The tension that exists between digital labour platforms and democracy was demonstrated by two stories from Spain this week.
First, Glovo, the largest food delivery platform in Spain, received by far its biggest ever fine from the Spanish Government for 'false self-employment'. You can read our report here to get the full story. The €79 million fine is unlikely to be the last, since it relates to activity before 'the Rider's Law' entered into force in August 2021. Glovo ignored numerous court judgements, including from the Spanish Supreme Court, demanding the firm employs its riders, and then ignored the Spanish Government when it put those legal verdicts on a legislative footing with the Rider's Law. There are ongoing investigations into Glovo since the Rider's Law was introduced, and indeed the €79 million fine only related to activity in Barcelona and Valencia - since then another fine of €9.3 million has been announced for fake self-employment in Zaragoza.
Total fines in Spain so far amount to over €150 million, which is not pocket change to Glovo, a company which reportedly made losses of €170 million in the first six months of this year. German multi-national Delivery Hero bought the firm on New Year's Eve of last year (in a move which was described by HSBC as "more like a bailout"), and buried in a recent company accounts is the warning that there could be an "outflow of resources" from Glovo due to the fact it faces more than 300 legal cases worldwide. One of those cases involves both Glovo and Delivery Hero, as the European Commission raided their offices in July as part of an anti-trust investigation. The Barcelona-based company has more legal troubles than Donald Trump.
All is not lost for Glovo, however. The problem with the Labour Inspectorate investigations is they take time, sometimes over a year per investigation. Glovo will appeal, which they will almost certainly lose but nonetheless that buys them more time. Meanwhile, they continue to operate on a self-employed basis which allows them to flood the streets with riders which they do not have to pay for waiting times, thus shortening delivery times, holding down wages and boosting their margins and market share. Time also presents Glovo with the possibility of a new government at the end of 2023, with a right-wing/far-right (PP-Vox) coalition the most likely outcome from such an election, according to current polls. Glovo can expect to have very favourable treatment from PP. The big €79 million fine may have been a win for democracy over platform capitalism, but the battle over the Rider's Law is far from over.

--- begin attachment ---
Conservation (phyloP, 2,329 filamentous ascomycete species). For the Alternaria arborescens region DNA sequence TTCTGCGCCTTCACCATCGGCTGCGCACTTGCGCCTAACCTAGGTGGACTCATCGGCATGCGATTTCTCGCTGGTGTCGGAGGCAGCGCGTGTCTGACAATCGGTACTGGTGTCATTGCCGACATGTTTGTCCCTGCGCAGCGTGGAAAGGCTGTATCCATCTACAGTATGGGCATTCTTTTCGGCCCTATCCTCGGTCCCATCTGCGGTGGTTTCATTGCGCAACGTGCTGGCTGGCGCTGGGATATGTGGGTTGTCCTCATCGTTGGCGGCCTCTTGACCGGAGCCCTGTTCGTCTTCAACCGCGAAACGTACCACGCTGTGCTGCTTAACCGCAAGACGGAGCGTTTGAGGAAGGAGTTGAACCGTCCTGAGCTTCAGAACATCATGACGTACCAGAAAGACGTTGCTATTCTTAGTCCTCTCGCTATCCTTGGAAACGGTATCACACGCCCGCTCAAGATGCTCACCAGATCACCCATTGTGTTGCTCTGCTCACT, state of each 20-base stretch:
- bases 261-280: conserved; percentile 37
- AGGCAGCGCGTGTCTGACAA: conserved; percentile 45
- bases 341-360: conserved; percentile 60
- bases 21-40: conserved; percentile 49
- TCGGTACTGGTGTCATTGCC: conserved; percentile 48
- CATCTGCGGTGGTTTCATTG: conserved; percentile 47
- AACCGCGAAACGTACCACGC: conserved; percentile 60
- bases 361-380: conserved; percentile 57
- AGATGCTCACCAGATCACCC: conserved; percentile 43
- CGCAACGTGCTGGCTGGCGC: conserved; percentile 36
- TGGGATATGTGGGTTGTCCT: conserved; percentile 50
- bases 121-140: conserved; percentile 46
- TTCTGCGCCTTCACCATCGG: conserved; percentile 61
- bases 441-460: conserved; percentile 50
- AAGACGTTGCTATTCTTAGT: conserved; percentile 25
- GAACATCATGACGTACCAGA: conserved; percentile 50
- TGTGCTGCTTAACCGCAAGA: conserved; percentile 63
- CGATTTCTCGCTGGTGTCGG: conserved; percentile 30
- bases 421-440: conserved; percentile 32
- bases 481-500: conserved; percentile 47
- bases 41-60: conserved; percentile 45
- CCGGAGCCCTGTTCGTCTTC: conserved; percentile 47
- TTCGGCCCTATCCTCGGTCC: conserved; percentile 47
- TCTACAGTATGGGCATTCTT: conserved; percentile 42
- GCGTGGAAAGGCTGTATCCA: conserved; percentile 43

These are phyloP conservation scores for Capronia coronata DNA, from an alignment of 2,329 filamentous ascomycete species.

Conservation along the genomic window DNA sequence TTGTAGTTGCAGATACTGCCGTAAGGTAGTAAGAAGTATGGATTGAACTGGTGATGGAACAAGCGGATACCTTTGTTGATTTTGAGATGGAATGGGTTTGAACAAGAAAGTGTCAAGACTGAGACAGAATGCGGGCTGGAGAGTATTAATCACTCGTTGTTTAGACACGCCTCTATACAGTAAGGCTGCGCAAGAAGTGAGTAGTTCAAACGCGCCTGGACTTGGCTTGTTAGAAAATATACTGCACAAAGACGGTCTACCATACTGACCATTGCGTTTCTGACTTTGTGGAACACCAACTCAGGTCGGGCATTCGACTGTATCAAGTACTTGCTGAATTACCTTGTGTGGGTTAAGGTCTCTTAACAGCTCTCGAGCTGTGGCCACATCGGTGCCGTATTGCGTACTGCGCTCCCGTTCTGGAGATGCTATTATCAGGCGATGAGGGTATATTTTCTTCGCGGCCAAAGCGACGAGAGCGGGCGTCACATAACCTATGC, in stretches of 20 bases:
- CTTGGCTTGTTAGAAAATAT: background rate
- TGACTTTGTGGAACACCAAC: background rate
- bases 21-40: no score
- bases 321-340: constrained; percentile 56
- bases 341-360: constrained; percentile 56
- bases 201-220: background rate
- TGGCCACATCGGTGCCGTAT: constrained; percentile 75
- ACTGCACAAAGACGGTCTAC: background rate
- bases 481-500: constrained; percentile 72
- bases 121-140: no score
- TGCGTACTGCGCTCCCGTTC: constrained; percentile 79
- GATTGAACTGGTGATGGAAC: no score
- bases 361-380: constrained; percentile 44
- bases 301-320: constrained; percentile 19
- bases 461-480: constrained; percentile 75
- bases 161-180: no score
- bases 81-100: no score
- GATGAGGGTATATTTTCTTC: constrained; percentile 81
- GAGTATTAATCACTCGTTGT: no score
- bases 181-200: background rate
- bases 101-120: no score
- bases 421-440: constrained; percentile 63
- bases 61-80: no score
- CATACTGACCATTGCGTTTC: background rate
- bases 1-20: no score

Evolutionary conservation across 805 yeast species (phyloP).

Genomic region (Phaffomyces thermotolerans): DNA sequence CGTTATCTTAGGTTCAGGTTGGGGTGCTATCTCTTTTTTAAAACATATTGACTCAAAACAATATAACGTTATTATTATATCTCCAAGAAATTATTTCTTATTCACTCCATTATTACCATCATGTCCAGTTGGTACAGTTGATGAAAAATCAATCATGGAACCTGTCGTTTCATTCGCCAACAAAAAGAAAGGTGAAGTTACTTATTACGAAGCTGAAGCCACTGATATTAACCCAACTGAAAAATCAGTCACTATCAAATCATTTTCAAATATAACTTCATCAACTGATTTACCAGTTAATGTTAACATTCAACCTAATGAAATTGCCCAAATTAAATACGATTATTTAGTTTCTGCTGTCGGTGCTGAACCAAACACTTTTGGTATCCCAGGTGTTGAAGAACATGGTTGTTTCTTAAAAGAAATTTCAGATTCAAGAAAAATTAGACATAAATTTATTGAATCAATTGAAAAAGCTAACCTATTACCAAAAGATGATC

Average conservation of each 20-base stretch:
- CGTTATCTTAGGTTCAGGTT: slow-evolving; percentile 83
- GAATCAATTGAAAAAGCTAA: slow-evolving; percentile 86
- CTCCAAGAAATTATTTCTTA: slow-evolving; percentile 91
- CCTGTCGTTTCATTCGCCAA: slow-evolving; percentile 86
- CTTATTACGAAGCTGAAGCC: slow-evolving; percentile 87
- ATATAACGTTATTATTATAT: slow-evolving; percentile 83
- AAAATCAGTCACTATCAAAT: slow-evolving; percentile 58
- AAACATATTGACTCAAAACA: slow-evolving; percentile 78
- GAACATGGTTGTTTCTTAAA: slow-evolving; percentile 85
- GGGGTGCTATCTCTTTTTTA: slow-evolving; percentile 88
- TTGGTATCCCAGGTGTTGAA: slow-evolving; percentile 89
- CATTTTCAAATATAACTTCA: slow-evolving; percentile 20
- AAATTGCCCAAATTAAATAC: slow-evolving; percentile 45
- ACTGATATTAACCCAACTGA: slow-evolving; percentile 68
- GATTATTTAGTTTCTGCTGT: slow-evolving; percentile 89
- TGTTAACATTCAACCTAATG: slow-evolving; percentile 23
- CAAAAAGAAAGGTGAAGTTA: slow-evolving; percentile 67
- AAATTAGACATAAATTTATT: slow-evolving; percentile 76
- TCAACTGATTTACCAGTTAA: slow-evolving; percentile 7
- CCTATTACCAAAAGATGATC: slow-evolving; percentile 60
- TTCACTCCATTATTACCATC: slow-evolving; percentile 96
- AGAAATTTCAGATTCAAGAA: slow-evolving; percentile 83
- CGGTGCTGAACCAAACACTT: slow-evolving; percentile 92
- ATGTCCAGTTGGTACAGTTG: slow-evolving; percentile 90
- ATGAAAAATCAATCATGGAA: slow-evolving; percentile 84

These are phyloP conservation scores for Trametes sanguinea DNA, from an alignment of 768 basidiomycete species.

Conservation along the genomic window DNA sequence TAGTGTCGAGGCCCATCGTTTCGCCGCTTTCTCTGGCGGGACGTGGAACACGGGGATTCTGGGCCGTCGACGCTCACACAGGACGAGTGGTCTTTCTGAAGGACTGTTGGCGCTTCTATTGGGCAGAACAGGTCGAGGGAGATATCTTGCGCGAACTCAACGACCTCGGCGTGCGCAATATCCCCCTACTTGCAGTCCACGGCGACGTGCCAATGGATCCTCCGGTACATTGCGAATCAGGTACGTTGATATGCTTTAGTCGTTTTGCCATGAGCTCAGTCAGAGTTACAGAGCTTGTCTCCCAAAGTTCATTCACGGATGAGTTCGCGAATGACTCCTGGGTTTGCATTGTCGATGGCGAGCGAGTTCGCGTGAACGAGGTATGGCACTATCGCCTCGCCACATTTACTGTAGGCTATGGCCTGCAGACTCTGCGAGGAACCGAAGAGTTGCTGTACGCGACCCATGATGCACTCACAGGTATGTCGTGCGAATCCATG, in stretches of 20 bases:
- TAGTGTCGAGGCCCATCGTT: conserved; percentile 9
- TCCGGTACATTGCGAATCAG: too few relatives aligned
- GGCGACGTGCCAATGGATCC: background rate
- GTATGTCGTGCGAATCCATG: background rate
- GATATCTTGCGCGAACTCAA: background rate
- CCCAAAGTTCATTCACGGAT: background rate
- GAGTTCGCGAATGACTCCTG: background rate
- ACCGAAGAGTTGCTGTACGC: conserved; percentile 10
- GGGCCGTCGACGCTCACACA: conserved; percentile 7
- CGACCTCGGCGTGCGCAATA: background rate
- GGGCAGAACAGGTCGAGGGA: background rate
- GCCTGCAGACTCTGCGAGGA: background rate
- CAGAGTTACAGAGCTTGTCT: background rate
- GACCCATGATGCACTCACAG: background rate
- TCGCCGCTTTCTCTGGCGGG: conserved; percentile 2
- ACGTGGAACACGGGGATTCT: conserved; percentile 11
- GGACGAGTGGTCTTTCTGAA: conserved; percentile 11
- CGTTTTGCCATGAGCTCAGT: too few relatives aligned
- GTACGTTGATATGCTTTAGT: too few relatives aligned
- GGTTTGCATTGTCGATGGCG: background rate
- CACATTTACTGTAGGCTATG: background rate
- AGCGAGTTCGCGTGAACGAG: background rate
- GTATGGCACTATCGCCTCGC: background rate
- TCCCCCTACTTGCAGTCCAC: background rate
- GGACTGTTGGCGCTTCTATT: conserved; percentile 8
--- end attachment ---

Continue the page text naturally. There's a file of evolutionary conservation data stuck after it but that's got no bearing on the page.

Secondly, Spanish private hire platform Cabify has responded to an unfavourable Decree Law in Catalonia by claiming to release Catalan politicians' passenger data in an advertising campaign aimed at discrediting the Law by way of a hypocrisy charge. Read our full report here. The Catalan law effectively limits private hire platforms ('VTCs', in Spanish) to operating limousines and passenger vans from 1 October, a move which Cabify does not appear to be willing to accept. The advert in question stated that “the same politicians who do not want you to use VTC have made 5,437 trips on Cabify", but in smaller lettering the advert states that by 'politicians' they mean anyone who took a Cabify "from/to the Ministry of Transport in 2022". And that could include anyone, including Cabify lobbyists, and in fact is unlikely to be a Minister at all, since they use government cars.